Here’s a picture of my meal! It’s so adorable! I wonder how they made it.

Unfortunately we weren’t allowed to take pictures of anything else, but they did give us a keychain and photo with our maid to keep!

Here’s a picture of me with our maid! She was very energetic and great at dancing!

Here’s a picture of me with our maid! She was very energetic and great at dancing!

Next stop Animate! So if I was to summarize this place with one word, I would probably pick “paradise”!

Heaven on Earth!

Heaven on Earth!

This store is literally six floors with nothing but anime merchandise. I have never been more tempted to buy everything I saw in a store before. We literally spend hours here and never got tired of it! I am definitely coming back here to for souvenirs for friends!

This place is HUGE!! Unfortunately the panorama picture came out a bit weird since people were still moving about, but I guess this is why I'm a blogger and not a photo blogger!

This place is HUGE!! Unfortunately the panorama picture came out a bit weird since people were still moving about, but I guess this is why I’m a blogger and not a photo blogger!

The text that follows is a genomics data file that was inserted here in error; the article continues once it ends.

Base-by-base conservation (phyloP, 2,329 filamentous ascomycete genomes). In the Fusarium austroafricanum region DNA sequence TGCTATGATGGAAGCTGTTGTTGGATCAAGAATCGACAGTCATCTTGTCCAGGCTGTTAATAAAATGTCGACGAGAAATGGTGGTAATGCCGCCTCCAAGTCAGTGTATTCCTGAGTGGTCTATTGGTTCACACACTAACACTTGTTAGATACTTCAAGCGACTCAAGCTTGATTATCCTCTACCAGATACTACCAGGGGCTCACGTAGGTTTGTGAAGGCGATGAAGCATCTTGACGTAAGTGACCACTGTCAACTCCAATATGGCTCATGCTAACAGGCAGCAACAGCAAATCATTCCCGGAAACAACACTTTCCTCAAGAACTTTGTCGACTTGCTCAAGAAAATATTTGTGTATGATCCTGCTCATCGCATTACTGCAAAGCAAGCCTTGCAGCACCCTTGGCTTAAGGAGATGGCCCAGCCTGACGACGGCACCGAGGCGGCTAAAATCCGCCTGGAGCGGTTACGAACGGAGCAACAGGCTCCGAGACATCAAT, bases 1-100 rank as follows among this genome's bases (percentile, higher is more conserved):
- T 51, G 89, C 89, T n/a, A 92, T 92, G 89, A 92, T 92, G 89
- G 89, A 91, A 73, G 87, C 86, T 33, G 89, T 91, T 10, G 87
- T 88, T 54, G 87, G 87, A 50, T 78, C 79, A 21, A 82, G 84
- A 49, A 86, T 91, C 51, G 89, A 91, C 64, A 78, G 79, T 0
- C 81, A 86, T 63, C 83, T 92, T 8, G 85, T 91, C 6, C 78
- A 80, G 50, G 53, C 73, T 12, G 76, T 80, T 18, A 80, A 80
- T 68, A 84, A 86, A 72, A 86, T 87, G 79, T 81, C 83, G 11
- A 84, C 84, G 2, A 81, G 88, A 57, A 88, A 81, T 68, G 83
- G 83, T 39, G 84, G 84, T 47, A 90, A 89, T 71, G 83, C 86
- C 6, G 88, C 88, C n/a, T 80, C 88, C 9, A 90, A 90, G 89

For dinner, conveyor belt sushi!

おいしそう! Looks yummy!

おいしそう!
Looks yummy!

My friends who came back from study abroad total me that the sushi here is super fresh and taste so much better in comparison to what we had in the US, so I just had to experience the difference myself. Needless to say I was not disappointed.

The plates are color coded by price!

The plates are color coded by price!

We also made a pit-stop by the Gundam Café!

Greeting us at the entrance of the Gundam Cafe!

Greeting us at the entrance of the Gundam Cafe!

Much our surprise, there was actually a decent about of girls in there! We were expecting a bunch of guys since that’s usually what we are used to when it comes to the Gundam fan-base in the US. It’s cool to see some diversity in something I once thought was a predominantly male hobby.

Is it weird for me to take a picture of their bathroom? In addition to being super clean, they designed it to make you feel like you were actually piloting a Gundam!

Is it weird for me to take a picture of their bathroom? In addition to being super clean, they designed it to make you feel like you were actually piloting a Gundam!

After a fun Saturday with friends, I stayed home on Sunday to catch up on homework and spend time with my host family. Around evening, otou-san told me that there was a local Matsuri, and asked if I wanted to take a break from homework to walk with him. And I’m certainly glad I did!